The price of gasoline has jumped to over $4 a gallon and is showing no signs of falling. This problem has been a long time in the making, and there will be no easy, short-term, silver-bullet solutions. We need to lay the framework for a comprehensive overhaul of our national energy policy. We must begin with an honest understanding of what has brought us to this point, and start to take action now to see progress in the near, middle and long term.

As global oil demand climbed, supply could not keep up. Crude oil reserves and production have increased, but there is little spare capacity in the crude oil market. Production in many areas of the world is increasingly riskier and costlier to bring to market. In the United States, the shortfall in oil refinery capacity has more than doubled to over three million barrels per day since the 1990s. The end result: We have increased our net oil imports 67 percent to fuel our habits, exacerbating our dependence on foreign oil at grave risk to our national security.

In the near-term, there are several things we can do to combat the crisis. First, crude oil is a financial asset, and speculation has quintupled since 2002. The Commodity Futures Trading Commission (CFTC) has not provided adequate oversight of hedge funds and banks, allowing investors to buy large amounts of oil contracts. Many believe this has contributed to the record climb in oil prices. There are varying opinions on what impact proper oversight could have on driving down prices, but these experts believe it could be between two percent and 10 percent, which could be felt quickly in the near-term. That is why I voted for H.R. 6377, which directs the CFTC to properly use its authority and emergency powers to curb the excessive role of speculation in the energy markets. While it did not pass, I also voted for H.R. 6346, the Federal Price Gouging Prevention Act, to make sure companies do not engage in price gouging and to protect the American consumer.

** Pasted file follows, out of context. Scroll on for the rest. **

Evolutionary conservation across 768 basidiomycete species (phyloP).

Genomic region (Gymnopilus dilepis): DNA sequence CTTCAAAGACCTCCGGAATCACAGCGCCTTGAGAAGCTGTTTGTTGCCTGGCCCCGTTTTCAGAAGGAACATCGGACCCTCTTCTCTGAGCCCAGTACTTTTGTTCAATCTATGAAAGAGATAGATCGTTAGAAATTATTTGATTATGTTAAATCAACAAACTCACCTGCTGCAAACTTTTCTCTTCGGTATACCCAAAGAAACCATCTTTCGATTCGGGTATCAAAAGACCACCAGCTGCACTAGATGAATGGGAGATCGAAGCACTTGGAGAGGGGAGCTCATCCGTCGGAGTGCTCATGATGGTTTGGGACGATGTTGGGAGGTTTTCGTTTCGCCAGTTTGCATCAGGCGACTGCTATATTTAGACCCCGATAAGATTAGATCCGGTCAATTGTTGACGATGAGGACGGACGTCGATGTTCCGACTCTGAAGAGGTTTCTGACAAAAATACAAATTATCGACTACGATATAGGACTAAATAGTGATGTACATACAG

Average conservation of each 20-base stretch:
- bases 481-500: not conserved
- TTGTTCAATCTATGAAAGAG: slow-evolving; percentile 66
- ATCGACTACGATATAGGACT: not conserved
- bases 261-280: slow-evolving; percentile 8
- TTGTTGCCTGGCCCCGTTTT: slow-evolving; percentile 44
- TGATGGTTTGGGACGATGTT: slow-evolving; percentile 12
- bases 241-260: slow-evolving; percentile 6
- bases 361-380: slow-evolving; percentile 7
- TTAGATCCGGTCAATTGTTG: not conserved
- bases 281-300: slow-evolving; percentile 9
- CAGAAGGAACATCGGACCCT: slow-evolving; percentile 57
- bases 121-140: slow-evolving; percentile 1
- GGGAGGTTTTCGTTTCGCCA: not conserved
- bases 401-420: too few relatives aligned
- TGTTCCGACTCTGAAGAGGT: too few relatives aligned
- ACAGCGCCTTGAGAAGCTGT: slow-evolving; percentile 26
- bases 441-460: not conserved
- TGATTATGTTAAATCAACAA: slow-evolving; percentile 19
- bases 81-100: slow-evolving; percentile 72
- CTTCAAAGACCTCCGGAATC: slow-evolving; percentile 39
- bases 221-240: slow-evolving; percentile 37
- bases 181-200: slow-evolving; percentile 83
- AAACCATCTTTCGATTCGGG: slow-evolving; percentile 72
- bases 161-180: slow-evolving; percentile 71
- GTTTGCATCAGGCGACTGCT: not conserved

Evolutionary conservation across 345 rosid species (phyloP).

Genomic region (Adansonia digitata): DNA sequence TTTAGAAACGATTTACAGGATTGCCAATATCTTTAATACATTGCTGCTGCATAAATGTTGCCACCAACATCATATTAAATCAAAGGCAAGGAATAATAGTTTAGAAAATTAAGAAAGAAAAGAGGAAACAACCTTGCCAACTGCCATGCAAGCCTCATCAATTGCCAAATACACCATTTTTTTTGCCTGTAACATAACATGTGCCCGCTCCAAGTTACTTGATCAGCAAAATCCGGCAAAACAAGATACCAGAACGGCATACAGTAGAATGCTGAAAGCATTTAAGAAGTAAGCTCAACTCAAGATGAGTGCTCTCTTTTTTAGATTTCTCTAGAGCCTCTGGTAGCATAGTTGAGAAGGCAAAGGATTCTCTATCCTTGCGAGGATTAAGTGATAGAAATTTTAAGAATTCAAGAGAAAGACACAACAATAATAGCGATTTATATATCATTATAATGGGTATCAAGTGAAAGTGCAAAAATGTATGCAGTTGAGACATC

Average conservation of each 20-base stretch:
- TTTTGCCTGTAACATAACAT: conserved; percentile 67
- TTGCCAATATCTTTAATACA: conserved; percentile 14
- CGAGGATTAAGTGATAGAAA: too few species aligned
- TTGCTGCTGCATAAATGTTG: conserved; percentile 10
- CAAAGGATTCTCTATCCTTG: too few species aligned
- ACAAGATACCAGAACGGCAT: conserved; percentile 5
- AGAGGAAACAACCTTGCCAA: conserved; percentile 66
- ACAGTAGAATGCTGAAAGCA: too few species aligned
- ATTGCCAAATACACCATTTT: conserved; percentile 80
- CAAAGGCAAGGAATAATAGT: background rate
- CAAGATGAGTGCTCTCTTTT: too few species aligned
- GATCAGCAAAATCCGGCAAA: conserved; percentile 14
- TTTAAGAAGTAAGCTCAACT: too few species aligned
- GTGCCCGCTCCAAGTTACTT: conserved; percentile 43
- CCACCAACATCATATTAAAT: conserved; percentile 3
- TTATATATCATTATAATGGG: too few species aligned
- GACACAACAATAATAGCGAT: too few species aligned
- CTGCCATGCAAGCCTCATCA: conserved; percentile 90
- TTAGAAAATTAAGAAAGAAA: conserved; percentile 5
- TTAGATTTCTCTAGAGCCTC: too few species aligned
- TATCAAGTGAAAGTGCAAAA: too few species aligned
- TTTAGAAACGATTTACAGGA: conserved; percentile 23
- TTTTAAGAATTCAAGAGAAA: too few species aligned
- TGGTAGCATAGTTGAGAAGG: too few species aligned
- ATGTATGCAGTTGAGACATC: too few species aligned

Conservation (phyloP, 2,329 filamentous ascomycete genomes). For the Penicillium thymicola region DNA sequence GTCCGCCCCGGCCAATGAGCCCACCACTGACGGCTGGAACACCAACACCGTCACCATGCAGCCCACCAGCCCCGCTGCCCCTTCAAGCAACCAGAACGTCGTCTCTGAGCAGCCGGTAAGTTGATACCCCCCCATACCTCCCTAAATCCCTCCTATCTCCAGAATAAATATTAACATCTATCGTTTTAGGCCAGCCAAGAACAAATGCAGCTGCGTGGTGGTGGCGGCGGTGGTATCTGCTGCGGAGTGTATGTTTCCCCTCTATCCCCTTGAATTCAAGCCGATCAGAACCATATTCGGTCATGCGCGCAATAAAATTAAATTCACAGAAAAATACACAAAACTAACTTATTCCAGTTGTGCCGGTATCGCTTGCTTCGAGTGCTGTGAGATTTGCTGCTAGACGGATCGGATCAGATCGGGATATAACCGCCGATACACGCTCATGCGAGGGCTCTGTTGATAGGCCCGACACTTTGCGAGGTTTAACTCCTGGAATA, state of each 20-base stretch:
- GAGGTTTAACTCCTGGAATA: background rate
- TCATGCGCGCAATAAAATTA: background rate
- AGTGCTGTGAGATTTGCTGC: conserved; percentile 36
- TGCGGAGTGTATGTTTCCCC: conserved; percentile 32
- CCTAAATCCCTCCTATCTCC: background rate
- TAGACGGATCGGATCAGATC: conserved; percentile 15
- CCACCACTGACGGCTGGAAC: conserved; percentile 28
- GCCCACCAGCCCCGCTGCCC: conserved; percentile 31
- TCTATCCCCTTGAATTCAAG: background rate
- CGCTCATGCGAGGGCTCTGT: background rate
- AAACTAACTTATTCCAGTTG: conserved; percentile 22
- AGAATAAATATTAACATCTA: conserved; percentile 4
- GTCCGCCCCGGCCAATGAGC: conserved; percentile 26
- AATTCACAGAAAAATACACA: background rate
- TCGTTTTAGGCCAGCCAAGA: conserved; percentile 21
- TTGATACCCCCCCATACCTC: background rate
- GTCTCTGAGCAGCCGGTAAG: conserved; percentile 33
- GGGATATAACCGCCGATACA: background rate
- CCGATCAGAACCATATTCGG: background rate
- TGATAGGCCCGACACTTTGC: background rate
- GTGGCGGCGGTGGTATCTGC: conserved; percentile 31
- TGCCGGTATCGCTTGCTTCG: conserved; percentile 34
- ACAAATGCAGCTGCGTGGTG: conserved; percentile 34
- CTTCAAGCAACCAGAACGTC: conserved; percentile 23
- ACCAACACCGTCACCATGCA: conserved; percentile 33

We also face an alarming devaluation of our currency, in large part, because the economic policies of the past few years have thrown our country into $9 trillion in debt. The U.S. dollar is the currency in which oil transactions take place around the world. As a result, the weak dollar has a major impact on the cycle of rising prices -- oil exporters raised their prices to maintain their revenues. Experts say a 10 percent strengthening in the value of the dollar could yield a 10 percent to 40 percent reduction in the price of oil. We must work under a pay-as-you-go government to bring down our national debt and rebuild confidence in the dollar.

I support drilling for oil and gas to increase production, but we need to do it on land that has already been leased to oil companies but is not being produced. The top nine oil companies made a combined $1.27 trillion profit in 2007, yet, they have stockpiled nearly 10,000 drilling permits, as well as leases to nearly 68 million acres of federal land and waters, on which they are not producing oil and gas -- an amount that could nearly double total U.S. oil production and yield more than six times the estimated peak production from the Arctic National Wildlife Refuge (ANWR). Drilling in ANWR would not yield any oil for 10 years, and then would only save the consumer 1.8 cents per gallon in 2030. We need to ensure energy companies are diligently developing the lands they possess. That is why I voted for H.R. 6251, so that companies have to use it or lose it, and so consumers get a return from land the government has leased out.

We must also promote responsible use of our nation's coal reserves, and that means developing the technology to mitigate coal's greenhouse gas emissions before we construct a new generation of coal plants.

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